Mileage varies.

      ...j'ai découvert que tout le malheur des hommes vient d'une seule chose, qui est de ne savoir pas demeurer en repos dans une chambre.

      by jessical on Wed Nov 14, 2012 at 09:37:12 PM PST

      [ Parent ]

      •  Mileage only varies (7+ / 0-)

        among a few of the stupidest people who have computers :)

        None of the states, whatever their color, are seriously considering secession, and nor will they.

        The Blue States are happy with the Union, for the most part, and the Red States will never cut their own throats like that.

        I hope that the quality of debate will improve,
        but I fear we will remain Democrats.

        by twigg on Wed Nov 14, 2012 at 09:43:45 PM PST

        [ Parent ]

        •  well (3+ / 0-)

          I think it's mostly irrelevant at this point, since the federal government is very strong.  It just isn't in the cards, as you say.  Empires do fall, sometimes a lot faster than seemed possible at the outset -- but sometimes very slowly indeed.  The current cry for secession is a political absurdity, and we can poke fun to our heart's content.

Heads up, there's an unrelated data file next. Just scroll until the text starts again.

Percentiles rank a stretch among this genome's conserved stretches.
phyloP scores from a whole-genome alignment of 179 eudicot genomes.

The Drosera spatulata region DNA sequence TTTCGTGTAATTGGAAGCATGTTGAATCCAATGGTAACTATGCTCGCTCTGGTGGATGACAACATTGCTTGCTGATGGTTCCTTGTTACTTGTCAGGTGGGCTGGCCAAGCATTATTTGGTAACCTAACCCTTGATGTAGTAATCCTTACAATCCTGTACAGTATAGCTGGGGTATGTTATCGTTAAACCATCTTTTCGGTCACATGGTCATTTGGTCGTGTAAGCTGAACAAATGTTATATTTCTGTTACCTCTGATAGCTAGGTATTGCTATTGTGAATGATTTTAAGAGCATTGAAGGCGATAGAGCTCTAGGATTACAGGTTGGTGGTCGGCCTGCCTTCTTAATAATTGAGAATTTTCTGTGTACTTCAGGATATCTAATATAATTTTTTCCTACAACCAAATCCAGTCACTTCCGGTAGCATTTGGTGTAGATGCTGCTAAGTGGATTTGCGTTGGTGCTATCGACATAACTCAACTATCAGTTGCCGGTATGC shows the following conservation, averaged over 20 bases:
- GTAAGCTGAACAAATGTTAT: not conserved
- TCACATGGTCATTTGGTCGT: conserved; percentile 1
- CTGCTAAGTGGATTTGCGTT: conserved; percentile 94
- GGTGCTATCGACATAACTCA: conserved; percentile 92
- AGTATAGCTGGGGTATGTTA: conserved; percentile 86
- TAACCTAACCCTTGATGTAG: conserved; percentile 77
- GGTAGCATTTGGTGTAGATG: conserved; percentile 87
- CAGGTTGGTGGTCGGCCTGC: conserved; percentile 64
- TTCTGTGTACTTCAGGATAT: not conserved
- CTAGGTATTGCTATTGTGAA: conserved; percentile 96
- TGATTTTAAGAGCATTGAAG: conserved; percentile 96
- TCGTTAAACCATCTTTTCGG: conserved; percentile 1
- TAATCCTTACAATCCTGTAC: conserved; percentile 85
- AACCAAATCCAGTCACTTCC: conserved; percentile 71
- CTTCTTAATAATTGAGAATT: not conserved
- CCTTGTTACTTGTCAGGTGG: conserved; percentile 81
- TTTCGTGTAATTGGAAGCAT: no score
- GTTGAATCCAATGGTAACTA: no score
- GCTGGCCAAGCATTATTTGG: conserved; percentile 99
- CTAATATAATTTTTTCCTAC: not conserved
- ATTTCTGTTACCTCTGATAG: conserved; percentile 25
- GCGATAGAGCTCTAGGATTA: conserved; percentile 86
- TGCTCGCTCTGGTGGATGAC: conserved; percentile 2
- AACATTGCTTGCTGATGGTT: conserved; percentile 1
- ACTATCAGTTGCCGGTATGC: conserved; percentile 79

But I'm not entirely of the "they're all asshats" school, either.  People do want a society which makes sense in terms of their values.  As of today, as a liberal socialist type, I've got one!  The ACA will extend the safety net, I can hope that the idea of a floor to society will gain traction, and things seem OK.  But in another four years, honestly, we do this all again for the most basic of stakes.   It is possible I am very stupid (likely, even, some days) but I feel like there are real issues here, however unrealistically and absurdly addressed.